From the first, the Divine hand was upon this little lad in the reed-maker's home, preparing him for usefulness. Educationally, he and his brothers had advantages unknown to the older generation, for their parents were able to keep them at school and let them choose their own line of life within reasonable limits. One took up the father's business, another became a stockbroker and a third a minister. James wished to be a doctor, and would have studied medicine had circumstances permitted. This being beyond his reach he went in for chemistry as the next best thing, and was indentured to a friend in a neighbouring town.

Seven years' apprenticeship away from home made a man of him before he was twenty-one, and the even tenor of a country business gave opportunities for study. He was quick and painstaking, an omnivorous reader and methodical in all his habits. Next to the Bible, theology was his favourite study. Sermons he read extensively, as well as good biographies. In order to make the most of his reading, he developed a system of shorthand on his own account, which he improved and made much use of in later years. He had some aptitude for music as well as mathematics, and was devoted to the study of birds, plants, and nature generally. Though not tall in figure he was strong and active, and with a bright smile and pleasant manner was decidedly prepossessing.

At least so thought his mother, when occasional holidays brought him home. And from the course of events it would appear that she was not alone in this opinion. " Home " was no longer the cottage near the Chapel to which Mary Shepherd had come as bride. Prospered in business, John Taylor had built a plain but substantial stone house at the corner of Pitt and York Streets. The situation was good and the property large enough for the erection of work-shops and other premises. Thither the family had moved some years previously, and a brighter spot it would have been hard to find when all the young folk gathered home.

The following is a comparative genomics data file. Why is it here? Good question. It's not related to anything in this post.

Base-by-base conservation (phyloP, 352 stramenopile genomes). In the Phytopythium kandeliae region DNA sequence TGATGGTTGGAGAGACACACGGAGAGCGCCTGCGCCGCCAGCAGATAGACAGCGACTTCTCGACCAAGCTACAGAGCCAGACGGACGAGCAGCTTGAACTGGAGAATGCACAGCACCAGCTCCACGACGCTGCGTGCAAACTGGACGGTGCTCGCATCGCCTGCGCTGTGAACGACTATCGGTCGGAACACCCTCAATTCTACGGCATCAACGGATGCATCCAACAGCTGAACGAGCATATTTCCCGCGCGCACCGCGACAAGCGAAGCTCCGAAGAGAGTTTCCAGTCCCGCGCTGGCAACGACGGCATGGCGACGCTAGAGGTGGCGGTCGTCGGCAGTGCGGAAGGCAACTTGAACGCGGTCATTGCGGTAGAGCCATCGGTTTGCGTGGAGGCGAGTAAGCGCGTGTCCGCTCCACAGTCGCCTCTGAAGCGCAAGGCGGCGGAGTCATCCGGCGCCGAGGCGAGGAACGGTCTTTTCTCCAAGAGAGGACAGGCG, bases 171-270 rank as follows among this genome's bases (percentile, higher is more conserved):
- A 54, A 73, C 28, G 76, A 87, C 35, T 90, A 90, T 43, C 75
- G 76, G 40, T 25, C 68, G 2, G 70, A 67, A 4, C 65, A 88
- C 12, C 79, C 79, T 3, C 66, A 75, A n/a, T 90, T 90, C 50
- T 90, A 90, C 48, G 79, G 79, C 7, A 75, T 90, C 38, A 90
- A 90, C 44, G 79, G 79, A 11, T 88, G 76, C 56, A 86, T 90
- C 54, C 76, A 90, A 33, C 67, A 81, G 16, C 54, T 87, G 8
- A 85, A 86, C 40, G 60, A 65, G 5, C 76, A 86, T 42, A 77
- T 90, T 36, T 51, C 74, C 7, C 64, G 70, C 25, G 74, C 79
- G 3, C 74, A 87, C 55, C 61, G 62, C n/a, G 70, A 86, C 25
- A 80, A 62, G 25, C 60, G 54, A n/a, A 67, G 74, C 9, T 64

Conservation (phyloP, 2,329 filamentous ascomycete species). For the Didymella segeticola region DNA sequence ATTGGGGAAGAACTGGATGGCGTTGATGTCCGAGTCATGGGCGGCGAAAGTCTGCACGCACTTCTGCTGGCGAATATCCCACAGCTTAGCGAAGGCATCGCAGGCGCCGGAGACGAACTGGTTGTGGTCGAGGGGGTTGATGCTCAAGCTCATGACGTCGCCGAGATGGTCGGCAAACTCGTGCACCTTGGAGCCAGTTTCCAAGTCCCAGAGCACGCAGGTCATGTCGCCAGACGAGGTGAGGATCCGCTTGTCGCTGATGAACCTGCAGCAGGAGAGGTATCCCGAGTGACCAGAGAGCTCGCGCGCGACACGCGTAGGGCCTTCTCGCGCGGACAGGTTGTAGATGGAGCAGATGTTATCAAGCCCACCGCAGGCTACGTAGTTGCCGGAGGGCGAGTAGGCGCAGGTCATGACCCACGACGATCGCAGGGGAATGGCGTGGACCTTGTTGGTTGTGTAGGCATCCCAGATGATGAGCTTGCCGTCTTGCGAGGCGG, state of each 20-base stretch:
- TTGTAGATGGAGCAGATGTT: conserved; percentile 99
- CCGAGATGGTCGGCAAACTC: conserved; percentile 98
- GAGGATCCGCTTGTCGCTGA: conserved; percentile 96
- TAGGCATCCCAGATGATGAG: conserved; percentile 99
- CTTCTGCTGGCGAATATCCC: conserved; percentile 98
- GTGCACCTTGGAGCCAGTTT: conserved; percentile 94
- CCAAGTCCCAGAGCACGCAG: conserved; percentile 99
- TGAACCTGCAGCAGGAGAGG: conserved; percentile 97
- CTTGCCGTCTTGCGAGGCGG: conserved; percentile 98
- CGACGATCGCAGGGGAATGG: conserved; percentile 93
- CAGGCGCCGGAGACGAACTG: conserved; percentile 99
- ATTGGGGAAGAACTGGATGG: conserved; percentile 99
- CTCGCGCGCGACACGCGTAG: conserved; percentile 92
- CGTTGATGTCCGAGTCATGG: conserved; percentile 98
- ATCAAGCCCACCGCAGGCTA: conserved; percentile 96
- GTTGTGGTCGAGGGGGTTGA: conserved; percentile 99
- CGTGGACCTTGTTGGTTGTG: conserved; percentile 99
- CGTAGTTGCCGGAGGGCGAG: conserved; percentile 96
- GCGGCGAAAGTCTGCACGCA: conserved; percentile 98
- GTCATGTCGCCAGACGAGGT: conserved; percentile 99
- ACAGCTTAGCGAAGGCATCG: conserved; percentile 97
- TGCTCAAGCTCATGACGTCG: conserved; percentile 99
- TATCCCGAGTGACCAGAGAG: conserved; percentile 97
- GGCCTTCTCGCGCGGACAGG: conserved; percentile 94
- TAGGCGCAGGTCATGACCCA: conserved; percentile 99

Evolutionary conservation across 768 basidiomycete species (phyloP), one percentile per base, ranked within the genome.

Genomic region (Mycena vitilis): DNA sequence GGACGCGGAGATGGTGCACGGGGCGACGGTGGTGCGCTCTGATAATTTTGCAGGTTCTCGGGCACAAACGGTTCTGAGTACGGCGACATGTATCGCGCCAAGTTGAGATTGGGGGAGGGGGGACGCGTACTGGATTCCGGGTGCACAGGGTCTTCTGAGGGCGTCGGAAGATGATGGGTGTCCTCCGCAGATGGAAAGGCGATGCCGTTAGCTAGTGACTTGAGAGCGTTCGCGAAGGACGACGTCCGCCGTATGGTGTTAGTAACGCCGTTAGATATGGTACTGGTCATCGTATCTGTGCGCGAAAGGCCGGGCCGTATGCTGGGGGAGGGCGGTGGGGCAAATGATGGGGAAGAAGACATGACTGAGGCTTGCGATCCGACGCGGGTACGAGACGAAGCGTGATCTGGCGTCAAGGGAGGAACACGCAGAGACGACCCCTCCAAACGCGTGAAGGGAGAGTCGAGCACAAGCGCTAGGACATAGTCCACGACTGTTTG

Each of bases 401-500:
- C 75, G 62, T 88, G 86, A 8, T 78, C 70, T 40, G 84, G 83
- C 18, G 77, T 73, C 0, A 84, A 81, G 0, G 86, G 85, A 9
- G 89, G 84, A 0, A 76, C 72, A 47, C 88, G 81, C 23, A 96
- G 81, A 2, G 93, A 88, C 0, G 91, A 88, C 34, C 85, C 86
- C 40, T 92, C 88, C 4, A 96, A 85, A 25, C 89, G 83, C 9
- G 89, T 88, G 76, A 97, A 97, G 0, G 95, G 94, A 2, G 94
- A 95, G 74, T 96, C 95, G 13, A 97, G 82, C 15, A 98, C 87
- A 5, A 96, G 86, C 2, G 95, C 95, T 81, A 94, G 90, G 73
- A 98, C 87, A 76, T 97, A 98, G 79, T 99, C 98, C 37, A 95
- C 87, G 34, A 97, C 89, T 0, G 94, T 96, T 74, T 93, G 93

Though the Manse near by need not have feared comparison. This was another roomy, pleasant home, on the opposite side of Pitt Street, occupied about this time by a family with the same number of girls and boys. Naturally there was a good deal of intercourse between the households. The eldest daughter of the Manse had a voice so sweet that John Taylor called her " the nightingale." The minister himself and Mrs. Hudson were among the reed-maker's warmest friends, and many were the Sunday evenings when they walked home together from Chapel and joined forces at the corner house for an informal service of song.

It was in 1824 that the minister's family was transferred to the Barnsley Circuit. To the parents it must have seemed like coming home, for their native place, the little town of Holmfirth, lay only a few miles westward on the edge of the great grouse moors. There both Benjamin Hudson and his wife had been born and bred, and from that Yorkshire valley, running back into the Peak country and many a mile of mountain, dale and moor, had come the artistic temperament and courageous spirit of their children, enriched by a heritage of godliness.